Younger people not benefiting from apprenticeship drive, report finds

The government’s agenda to boost apprenticeships is failing to support young people into training, according to a report from the Social Mobility and Child Poverty Commission.

Released in response to an inquiry into apprenticeships by the Commons Select Committee on Education, Skills and the Economy, the report highlights that of the recent rise in numbers of apprenticeship starts, most of those were among those aged 24 and over.

Apprenticeship starts among youngsters aged 16 to 24 have hardly changed since 2010, with 4,200 under-24s currently studying towards a higher apprenticeship.


Low-level education

The report also states that apprenticeships don’t represent an educational “step up”, since most apprentices of A-level equivalent age – those aged 16 to 18 – are undertaking a GCSE-level course.

In addition, 97 per cent of apprentices of university age – those aged 18 to 21 – are on a programme equivalent to or lower than an A-level qualification.

The commission found that youth apprenticeships tend to be in sectors that typically pay poorly and offer limited career progression, which perpetuates the idea that youngsters are better off going to university.


Concentrate on under-24s, says tsar

The chair of the commission, Alan Milburn, welcomed the government’s drive to boost numbers of apprentices and improve the quality, but warned that a greater focus should be placed on bettering the quality of provision for younger students.

He said: “The government is committed to giving all young people a chance to make something of their lives, but the current drive to increase the number of apprenticeships isn’t delivering for people under the age of 24.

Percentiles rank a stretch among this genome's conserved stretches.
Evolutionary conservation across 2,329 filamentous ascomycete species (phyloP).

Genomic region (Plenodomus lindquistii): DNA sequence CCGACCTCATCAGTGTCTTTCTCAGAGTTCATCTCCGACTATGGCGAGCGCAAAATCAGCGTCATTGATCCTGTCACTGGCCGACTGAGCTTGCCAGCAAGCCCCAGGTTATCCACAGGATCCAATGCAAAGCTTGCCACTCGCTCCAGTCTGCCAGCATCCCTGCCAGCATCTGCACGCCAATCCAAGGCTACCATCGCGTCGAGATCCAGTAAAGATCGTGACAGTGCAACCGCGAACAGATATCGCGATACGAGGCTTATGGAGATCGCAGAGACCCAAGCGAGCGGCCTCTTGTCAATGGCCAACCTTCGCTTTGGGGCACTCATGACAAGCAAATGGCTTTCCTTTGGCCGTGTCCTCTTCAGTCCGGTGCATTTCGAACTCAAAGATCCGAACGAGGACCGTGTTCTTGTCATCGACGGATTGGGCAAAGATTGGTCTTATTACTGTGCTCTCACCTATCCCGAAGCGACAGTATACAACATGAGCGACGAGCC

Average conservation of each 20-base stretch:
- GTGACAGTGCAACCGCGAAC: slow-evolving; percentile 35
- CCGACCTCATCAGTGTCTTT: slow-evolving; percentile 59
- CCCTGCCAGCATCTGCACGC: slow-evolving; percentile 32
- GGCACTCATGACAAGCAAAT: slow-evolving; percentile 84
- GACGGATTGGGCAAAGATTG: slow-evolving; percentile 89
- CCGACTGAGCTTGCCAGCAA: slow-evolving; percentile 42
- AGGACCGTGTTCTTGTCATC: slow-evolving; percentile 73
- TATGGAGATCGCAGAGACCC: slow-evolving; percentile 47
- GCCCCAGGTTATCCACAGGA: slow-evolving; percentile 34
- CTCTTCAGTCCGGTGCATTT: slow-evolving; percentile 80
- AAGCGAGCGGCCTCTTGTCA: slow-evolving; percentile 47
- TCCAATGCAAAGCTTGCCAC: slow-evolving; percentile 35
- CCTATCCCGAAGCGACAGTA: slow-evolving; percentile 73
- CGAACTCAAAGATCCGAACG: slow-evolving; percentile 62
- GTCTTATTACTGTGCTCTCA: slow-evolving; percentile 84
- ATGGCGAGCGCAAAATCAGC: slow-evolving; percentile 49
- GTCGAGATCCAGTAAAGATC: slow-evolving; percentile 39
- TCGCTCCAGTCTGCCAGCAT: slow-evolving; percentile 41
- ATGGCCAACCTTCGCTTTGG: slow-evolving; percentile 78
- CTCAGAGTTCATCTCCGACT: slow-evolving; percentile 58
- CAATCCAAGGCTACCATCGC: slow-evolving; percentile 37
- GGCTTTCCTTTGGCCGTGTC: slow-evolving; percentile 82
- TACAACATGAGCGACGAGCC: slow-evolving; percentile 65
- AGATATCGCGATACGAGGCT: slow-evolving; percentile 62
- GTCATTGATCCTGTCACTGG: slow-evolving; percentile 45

“The number of young apprentices has flat-lined since 2010 and many of these apprenticeships don’t offer young people a foundation they can build on.

“The government needs to increase the quality of apprenticeships on offer to young people and make sure that every apprenticeship offers a genuine route to success.”


Proportional numbers

But Mark Beatson, chief economist at the CIPD, said the plateau in apprentices aged under 24 was in line with the proportion of youngsters of that age among the UK population. The focus, he said, ought to be on the level, quality and mix of apprenticeships on offer for all ages.

He said: “A very small proportion of apprenticeships offer a degree or university-equivalent qualification, and it’s not the case that there aren’t enough quality apprentices to take on higher-level schemes.

“A lot of employers find apprenticeships time, labour and cost-intensive. If the educational benefits of an apprenticeship scheme are not equivalent to higher education or university, and many apprentices leave organisations after completing their scheme, the incentives and routes to progression are stunted for both employer and apprentice.”